Uganda: Obama Offers U.S. Assistance in Phone Call to Museveni

A distraught woman calls on her cellphone from the scene of one of the blasts. Ugandan police fear that Al Shabaab, an Al Qaeda-linked Somali militant group was behind the attacks.
13 July 2010

Washington, DC — Following the bombings in Kampala on Sunday, the White House announced that President Barrack Obama phoned Ugandan President President Yoweri Museveni Monday morning to express "sincere condolences for the loss of life."

Presidential spokesman Robert Gibbs said the U.S. leader "offered to provide any support or assistance that the Ugandan government requests."

"The leaders reaffirmed their shared commitment to working together to combat terrorist organizations that threaten innocent civilians around the world," Gibbs said in his opening statement at the White House briefing. He said the Federal Bureau of Investigation is assisting with the case.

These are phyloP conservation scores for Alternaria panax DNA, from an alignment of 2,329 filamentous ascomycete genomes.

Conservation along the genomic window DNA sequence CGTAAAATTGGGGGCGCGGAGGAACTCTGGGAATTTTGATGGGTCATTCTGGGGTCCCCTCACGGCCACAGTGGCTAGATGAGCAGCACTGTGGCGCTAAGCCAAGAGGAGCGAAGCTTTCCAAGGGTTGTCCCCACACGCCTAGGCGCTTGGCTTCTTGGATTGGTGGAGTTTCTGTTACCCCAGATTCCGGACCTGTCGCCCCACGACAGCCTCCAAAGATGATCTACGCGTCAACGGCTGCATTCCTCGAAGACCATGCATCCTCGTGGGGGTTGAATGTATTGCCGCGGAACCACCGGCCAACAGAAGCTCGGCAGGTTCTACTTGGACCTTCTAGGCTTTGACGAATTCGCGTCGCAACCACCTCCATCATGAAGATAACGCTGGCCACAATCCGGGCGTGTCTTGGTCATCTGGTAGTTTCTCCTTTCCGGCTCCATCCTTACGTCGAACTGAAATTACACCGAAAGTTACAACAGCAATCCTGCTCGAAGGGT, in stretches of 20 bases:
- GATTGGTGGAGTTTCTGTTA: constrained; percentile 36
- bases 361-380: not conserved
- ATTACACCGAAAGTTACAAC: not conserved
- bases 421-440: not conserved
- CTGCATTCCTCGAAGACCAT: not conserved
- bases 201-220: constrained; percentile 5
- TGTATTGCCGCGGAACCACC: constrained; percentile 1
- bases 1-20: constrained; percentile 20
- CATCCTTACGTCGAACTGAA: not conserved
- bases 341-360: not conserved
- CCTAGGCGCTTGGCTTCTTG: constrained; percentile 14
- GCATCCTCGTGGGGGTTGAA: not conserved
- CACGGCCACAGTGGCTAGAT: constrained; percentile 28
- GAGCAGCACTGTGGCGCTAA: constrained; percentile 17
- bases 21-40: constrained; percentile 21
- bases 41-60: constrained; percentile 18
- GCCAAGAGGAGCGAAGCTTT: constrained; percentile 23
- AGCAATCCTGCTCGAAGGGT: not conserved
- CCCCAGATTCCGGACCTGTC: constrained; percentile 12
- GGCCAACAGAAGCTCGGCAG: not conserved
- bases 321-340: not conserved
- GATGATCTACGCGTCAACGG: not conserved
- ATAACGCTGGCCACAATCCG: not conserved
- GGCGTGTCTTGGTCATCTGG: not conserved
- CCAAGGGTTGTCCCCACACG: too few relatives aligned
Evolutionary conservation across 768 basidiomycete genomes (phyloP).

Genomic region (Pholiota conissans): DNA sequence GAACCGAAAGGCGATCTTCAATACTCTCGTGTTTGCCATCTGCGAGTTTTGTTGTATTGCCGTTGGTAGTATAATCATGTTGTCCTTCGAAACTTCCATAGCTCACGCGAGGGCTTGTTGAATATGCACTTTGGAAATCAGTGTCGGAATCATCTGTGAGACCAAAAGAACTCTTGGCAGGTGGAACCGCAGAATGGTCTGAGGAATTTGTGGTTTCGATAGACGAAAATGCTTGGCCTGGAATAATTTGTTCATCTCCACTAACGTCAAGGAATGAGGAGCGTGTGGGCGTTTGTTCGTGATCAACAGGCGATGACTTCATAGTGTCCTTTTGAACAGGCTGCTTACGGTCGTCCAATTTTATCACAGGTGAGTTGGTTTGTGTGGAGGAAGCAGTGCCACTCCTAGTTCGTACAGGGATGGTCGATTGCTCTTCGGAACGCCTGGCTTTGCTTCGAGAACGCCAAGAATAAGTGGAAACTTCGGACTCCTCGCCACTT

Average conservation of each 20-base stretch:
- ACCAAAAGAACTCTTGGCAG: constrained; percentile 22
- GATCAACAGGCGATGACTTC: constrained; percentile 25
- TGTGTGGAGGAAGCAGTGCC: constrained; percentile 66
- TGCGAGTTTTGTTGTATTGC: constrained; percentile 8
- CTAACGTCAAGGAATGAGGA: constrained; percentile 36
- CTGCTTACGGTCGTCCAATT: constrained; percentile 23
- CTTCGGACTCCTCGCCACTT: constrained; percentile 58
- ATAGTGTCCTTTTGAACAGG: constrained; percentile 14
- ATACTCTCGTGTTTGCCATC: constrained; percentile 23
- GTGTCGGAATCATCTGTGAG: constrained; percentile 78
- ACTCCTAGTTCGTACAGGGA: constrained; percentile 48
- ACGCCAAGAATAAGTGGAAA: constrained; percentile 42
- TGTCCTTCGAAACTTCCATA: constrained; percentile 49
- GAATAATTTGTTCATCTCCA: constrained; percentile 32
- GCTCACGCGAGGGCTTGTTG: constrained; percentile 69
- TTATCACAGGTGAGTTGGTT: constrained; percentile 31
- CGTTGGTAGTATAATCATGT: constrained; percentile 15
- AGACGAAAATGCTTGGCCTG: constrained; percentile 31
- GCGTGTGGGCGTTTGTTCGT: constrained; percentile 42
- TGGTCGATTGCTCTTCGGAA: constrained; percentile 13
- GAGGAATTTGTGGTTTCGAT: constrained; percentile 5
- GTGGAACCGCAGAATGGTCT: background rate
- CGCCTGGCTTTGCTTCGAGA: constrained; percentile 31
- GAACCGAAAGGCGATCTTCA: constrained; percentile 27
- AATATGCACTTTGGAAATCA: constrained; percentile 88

Elaborating on the U.S. reaction, National Security Council Spokesman Mike Hammer called the suicide attacks on individuals who, like millions across the globe, were viewing the final match of World Cup 2010 "a display of particular cowardice against innocents, and without political purpose or cause."

"As we mourn the tragic loss of the innocent victims of these attacks at the hands of a few, we take heart in the overwhelming majority who come together across borders over the last month to peacefully partake in this world event, and who remind us that the connection of the human family will always triumph over those who spread fear and hate in isolation," Hammer said.

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